Desserts Sultana cake and tea

Published on April 25th, 2013 | by Gareth


Sultana cake – recipe for tea time

Since living in New Zealand and Australia I’ve endeavored to attend an ANZAC service or parade of some description each year. I suppose you could say it’s become a bit of a tradition. This morning was no different as I joined the best part of 20,000 Sydneysiders for the cities Dawn Service at Marin Place.

For me it was a suit affair as a mark of respect, another tradition, one that my father instilled in me when attending Remembrance Day services in Britain. As I looked around it was heartening to see such a broad mix of people: young and old, every race and nation, rich and poor.

The MC for the service, John Moore an ex serviceman himself spoke with clarity, dignity and respect. I learned how the tradition of Sydney’s Dawn Service began; in 1927, a group of ex-servicemen were returning in the early hours from an ANZAC eve function. They observed an elderly woman laying a wreath of flowers at the cenotaph. The asked if they could join her in remembrance and silent prayer. From this point a wreath laying ceremony was held at 0430 hours every ANZAC day – the time the soldiers landed at Gallipoli.

After the service, I started thinking about how brave previous generations had been in those dark days of war and how they just got on and dealt with life. We could definitely learn from their no-nonsense attitude. The world has definitely changed, particularly since my grandparent’s day.

I think the early start and lack of breakfast influenced another recollection; the simple, traditional cakes that my granddad used to make. A slice of his cake and a nice cuppa, ahh it was a pairing of perfection. Alas I was too young to ask him for his recipes before he died. However as luck would have it my mother in law volunteered one her traditional English cake recipes; boiled sultana cake. It might not sound appealing but believe me, it’s authentic, it tastes good and it transported me back to being an eight year old savouring teatime at my grandparents, happy days indeed!

So here it is, Mrs. Horvath’s sultana cake!

Preparation time: 15 minutes

Cooking time: 1½ hours



  • 450g sultanas
  • 340g sugar (caster)
  • 340g plain flour – sifted
  • 1 tsp. baking powder
  • 225g butter – roughly chopped into cubes
  • 3 eggs
  • 1 tsp. vanilla extract


  • Preheat oven to 175 degrees C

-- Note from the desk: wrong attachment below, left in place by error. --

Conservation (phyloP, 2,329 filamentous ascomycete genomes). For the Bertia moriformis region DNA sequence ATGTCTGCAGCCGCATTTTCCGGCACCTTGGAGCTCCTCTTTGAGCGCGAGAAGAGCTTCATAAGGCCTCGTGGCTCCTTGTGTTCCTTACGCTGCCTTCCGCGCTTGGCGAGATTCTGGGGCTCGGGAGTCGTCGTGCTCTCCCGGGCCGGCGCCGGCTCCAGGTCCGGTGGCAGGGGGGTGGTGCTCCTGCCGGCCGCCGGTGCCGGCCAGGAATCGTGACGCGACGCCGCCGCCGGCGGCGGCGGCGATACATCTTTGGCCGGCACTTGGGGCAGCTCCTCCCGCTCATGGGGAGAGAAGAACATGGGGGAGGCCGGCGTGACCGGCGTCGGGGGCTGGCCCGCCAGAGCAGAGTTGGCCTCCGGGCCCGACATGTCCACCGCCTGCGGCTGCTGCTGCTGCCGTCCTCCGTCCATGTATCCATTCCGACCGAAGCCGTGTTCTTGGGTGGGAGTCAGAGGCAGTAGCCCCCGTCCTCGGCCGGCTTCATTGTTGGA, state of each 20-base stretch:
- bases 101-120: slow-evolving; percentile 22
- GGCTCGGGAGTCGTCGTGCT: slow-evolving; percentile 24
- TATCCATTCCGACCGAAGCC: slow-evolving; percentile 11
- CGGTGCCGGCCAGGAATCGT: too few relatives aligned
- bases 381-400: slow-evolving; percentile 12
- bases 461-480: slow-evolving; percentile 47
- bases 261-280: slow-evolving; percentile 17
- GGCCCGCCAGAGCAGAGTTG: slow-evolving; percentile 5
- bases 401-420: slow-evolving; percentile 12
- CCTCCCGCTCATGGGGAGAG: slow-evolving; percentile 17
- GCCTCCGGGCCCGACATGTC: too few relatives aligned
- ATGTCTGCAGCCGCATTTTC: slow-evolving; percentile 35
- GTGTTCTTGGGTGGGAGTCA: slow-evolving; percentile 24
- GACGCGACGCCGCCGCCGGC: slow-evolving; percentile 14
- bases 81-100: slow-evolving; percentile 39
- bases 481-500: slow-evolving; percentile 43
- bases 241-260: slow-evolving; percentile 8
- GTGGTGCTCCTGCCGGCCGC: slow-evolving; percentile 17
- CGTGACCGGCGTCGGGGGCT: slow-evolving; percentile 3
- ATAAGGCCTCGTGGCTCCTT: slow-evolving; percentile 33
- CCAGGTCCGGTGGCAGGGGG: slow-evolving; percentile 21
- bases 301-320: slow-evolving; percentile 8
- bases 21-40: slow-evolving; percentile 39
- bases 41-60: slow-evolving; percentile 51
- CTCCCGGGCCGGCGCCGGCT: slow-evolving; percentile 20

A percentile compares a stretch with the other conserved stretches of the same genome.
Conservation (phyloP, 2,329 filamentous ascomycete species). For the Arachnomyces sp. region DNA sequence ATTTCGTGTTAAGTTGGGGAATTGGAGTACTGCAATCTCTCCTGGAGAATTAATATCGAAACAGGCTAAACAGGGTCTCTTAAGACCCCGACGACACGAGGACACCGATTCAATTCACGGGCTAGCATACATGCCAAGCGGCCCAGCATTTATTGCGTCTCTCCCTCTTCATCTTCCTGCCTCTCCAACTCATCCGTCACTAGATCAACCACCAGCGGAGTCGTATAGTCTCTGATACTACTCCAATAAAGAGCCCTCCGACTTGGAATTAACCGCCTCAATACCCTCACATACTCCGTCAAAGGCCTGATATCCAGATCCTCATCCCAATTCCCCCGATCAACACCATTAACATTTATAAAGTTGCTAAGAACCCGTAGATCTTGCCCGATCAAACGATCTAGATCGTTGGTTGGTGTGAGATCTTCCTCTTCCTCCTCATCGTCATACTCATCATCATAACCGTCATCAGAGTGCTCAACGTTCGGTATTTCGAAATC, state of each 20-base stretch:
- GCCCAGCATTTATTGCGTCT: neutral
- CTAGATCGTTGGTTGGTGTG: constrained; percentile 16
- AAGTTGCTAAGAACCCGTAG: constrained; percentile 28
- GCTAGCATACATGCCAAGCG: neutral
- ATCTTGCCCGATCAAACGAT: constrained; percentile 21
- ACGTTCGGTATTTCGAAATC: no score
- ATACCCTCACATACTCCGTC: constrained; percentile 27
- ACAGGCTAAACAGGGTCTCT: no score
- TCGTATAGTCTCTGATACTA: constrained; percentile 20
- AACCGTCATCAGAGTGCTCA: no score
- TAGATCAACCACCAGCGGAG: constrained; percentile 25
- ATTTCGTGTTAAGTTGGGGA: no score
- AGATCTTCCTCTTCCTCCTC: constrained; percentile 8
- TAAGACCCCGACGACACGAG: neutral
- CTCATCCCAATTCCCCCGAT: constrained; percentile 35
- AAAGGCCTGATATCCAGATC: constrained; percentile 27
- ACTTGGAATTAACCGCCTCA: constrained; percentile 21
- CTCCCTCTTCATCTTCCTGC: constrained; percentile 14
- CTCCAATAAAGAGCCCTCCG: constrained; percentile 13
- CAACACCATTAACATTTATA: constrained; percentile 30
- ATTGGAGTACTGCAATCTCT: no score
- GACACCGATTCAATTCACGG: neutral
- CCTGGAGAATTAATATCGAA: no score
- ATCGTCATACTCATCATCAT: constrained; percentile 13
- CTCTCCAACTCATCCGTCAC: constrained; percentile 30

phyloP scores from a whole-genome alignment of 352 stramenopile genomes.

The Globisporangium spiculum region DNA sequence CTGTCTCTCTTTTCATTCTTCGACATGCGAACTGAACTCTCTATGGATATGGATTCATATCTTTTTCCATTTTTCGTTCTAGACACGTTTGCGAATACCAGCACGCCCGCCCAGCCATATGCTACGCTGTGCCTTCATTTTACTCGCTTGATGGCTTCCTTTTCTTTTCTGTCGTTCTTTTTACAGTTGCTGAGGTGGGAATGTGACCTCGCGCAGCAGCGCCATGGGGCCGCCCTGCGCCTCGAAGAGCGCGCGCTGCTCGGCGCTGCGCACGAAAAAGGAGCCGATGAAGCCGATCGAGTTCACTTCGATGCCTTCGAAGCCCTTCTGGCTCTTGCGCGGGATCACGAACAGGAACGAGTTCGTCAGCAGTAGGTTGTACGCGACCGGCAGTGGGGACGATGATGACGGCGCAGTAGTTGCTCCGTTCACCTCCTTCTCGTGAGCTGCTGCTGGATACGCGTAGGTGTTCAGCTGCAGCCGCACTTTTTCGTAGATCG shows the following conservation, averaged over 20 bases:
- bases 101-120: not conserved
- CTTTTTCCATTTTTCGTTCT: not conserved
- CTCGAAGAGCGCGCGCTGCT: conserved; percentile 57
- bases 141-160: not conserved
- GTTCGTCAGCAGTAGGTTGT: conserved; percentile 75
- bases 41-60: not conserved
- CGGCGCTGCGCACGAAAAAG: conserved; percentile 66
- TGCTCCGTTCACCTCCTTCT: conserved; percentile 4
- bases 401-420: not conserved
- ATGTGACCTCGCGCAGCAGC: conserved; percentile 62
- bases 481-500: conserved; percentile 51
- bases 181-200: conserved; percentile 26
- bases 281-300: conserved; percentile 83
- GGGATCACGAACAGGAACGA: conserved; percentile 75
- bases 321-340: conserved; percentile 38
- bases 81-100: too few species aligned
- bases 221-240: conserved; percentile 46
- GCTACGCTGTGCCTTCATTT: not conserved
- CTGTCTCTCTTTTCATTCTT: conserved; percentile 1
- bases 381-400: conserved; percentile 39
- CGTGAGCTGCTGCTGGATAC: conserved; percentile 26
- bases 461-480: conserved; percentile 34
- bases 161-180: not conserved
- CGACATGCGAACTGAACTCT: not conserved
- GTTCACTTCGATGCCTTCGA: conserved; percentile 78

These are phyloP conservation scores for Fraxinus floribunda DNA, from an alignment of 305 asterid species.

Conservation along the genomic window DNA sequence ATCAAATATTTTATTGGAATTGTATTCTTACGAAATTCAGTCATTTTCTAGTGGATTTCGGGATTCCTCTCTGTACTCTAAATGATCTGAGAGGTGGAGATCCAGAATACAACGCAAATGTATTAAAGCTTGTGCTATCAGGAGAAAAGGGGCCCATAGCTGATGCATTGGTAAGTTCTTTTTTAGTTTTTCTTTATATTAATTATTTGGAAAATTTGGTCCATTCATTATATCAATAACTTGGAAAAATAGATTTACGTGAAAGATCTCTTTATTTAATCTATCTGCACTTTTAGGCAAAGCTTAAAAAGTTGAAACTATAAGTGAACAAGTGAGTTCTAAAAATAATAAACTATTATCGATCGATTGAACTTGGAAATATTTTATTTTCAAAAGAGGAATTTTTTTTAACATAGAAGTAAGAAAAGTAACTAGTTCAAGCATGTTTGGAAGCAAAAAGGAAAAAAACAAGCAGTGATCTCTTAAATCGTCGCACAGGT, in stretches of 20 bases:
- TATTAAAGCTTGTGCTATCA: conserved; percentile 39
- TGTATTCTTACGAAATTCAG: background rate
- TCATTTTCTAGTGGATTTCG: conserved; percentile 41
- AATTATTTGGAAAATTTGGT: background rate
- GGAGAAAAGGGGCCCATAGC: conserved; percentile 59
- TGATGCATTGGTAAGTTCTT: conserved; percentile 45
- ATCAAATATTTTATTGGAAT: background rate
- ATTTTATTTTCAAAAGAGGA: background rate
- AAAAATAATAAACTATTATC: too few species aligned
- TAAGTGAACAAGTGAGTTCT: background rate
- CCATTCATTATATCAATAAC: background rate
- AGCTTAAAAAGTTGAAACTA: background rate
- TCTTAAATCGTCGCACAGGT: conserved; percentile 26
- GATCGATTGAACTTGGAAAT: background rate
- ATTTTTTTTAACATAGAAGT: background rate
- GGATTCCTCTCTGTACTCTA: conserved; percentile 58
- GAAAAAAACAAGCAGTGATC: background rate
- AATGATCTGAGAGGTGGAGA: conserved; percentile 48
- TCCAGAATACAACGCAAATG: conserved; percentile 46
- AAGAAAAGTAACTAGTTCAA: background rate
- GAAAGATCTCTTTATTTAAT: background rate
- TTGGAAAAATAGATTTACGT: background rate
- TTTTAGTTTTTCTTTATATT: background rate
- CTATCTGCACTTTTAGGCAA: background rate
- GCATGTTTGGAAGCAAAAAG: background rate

• Put the sultanas in a pan, cover with water and bring to the boil; then simmer for 6 minutes. Alternatively you can soak them in strong sweet tea over night – which is what granddad did I believe.
  • Strain liquid from the sultanas and return the sultanas to the pan.
  • Add the butter.
  • Allow the residual heat in the pan and the sultanas to melt the butter (assuming you didn’t go the tea route – otherwise you need to melt the butter in the pan.
  • Beat eggs and sugar into submission until they are fluffy and creamy.
An image of sultana cake mix in a bowl

Prepare to fold!

  • Mix the vanilla extract, sultanas and melted butter into the egg mix.
  • Add flour and baking powder.
  • Fold together until thoroughly mixed.
  • Put the cake mix into a 22cm tin.
  • Bake 1½ hours – or until you can skewer the cake without cake mix getting stuck on the skewer.


Sultana cake close up

Up close and personal with the cake

An image of Sultana cake with a cup of tea


Tea and sultana cake

Does it get any better?

Serve with a cup of tea – this part is mandatory.

What are your traditional family favourites?

Tags: ,

About the Author

Englishman in Sydney loves a whisky, pies and all things savoury. Digital Marketer by day, cook the rest of the time. Amateur writer, photographer & aspiring anthropologists.

2 Responses to Sultana cake – recipe for tea time

  1. I can’t imagine how the young boys would have felt going off to war. It’s fathomable really and it’s great to see that it is still being felt across generations.

    This sultana cake would be perfect with a cup of tea! 😀

Leave a Reply

Your email address will not be published. Required fields are marked *

Back to Top ↑